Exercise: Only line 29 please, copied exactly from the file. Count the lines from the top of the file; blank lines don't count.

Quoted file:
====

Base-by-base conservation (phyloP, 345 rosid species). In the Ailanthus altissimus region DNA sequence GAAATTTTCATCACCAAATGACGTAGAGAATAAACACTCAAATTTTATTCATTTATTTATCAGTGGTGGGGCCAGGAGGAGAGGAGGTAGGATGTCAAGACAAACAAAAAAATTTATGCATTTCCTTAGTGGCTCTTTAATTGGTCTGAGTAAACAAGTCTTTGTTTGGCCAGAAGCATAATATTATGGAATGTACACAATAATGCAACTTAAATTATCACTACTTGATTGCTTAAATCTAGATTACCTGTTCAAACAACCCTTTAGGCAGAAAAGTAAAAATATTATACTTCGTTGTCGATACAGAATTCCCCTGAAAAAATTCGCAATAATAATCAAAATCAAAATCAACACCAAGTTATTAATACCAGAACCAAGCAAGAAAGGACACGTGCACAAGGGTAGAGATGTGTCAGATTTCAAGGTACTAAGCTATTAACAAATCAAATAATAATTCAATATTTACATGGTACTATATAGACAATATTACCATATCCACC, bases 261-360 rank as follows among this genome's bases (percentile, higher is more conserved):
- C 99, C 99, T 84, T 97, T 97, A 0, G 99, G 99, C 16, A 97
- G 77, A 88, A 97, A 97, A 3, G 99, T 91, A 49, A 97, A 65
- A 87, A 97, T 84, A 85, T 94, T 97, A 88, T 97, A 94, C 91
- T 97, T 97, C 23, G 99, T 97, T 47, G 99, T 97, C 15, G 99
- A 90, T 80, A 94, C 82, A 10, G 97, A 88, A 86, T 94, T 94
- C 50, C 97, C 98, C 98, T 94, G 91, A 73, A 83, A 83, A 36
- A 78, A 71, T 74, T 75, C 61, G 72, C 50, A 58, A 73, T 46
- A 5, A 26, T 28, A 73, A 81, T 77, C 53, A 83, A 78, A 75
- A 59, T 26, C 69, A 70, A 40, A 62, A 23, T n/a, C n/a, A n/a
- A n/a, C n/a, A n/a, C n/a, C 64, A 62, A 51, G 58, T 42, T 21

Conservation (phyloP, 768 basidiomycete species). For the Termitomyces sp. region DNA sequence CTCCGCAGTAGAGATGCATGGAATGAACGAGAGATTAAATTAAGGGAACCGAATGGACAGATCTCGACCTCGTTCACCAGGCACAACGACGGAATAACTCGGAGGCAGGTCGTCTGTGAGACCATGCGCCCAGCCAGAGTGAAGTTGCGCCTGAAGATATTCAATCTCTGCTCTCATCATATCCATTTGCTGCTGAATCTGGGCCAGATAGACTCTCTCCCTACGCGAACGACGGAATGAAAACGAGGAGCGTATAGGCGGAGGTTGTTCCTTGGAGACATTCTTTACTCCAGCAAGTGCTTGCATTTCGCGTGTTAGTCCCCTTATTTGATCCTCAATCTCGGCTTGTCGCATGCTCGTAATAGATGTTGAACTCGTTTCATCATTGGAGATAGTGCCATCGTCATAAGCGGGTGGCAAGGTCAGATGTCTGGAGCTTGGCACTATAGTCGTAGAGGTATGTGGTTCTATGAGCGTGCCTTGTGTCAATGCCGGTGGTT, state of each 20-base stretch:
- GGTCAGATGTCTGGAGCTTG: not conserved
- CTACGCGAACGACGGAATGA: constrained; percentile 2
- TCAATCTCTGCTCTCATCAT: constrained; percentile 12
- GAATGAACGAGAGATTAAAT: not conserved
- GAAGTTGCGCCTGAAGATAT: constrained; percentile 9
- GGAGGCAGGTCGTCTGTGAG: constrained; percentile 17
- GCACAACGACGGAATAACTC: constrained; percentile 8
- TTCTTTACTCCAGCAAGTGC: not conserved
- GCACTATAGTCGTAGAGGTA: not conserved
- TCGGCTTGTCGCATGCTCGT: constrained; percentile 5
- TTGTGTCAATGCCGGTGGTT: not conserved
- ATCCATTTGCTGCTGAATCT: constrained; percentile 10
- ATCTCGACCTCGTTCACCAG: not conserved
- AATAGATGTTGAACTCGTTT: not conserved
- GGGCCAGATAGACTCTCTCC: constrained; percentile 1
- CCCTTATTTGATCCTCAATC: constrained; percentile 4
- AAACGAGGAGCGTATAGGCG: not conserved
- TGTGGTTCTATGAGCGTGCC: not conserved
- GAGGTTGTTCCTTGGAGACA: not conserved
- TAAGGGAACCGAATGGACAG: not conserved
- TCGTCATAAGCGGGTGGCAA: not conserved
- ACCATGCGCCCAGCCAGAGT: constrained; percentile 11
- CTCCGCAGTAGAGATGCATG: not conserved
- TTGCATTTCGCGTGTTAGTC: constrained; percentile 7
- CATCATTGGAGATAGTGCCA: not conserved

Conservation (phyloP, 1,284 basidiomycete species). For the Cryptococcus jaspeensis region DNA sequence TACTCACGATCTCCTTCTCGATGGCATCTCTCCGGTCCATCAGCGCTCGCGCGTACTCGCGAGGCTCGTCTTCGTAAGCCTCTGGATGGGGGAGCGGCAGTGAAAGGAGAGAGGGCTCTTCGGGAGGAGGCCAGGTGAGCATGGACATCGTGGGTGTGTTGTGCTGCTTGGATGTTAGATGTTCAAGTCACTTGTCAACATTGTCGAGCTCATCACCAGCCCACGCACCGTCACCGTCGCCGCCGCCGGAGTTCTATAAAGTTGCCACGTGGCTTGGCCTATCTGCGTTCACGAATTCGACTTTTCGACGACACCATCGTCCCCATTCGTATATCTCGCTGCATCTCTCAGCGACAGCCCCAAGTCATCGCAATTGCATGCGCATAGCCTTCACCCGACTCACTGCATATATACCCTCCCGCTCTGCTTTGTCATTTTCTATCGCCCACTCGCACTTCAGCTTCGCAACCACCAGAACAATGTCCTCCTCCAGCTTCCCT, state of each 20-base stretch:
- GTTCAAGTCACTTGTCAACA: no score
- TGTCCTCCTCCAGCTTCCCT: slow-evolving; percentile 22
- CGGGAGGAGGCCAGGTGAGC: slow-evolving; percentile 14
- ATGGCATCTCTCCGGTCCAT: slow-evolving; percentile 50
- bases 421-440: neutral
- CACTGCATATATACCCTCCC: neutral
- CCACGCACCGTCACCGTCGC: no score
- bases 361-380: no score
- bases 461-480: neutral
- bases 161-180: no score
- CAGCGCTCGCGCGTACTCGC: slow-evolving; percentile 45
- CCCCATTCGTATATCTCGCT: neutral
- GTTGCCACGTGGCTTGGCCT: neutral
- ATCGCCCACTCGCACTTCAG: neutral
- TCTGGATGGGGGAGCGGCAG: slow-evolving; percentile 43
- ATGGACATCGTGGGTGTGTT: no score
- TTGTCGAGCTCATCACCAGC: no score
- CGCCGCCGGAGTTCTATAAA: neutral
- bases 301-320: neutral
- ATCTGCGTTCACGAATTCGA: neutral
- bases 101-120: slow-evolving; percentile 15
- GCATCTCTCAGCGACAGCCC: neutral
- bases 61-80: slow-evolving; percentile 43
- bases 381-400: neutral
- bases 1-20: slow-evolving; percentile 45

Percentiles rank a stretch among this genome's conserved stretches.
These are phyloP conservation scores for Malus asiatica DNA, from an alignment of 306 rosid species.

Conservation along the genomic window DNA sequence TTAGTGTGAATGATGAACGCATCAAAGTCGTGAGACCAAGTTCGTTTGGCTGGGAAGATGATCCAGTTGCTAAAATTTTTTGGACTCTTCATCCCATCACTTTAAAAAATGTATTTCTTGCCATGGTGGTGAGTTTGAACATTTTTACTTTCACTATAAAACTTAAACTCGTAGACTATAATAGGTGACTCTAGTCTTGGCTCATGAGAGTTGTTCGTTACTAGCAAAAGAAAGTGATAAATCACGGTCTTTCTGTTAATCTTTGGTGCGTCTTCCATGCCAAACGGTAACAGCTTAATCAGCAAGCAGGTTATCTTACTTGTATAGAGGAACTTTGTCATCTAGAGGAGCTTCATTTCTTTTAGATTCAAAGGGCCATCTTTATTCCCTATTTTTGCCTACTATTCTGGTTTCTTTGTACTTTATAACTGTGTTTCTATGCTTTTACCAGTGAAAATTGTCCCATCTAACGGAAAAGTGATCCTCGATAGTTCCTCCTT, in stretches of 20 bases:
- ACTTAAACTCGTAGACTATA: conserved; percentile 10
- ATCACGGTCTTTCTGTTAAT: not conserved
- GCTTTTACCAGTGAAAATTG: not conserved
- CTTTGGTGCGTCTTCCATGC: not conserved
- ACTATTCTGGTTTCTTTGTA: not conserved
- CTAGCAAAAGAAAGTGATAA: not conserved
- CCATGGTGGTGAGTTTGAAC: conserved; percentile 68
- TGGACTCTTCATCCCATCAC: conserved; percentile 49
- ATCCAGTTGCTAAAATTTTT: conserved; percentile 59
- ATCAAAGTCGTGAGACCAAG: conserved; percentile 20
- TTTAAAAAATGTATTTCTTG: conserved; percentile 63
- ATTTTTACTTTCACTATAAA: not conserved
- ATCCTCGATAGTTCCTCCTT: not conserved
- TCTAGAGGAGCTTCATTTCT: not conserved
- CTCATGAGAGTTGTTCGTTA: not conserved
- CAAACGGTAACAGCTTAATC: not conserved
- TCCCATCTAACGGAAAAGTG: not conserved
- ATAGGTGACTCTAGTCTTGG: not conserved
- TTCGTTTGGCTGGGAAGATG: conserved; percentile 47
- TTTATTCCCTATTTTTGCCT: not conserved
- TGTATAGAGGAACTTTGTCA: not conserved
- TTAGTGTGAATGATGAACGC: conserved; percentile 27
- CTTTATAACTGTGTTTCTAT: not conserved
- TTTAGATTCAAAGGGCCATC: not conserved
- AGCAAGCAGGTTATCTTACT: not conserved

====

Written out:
- AAACGAGGAGCGTATAGGCG: not conserved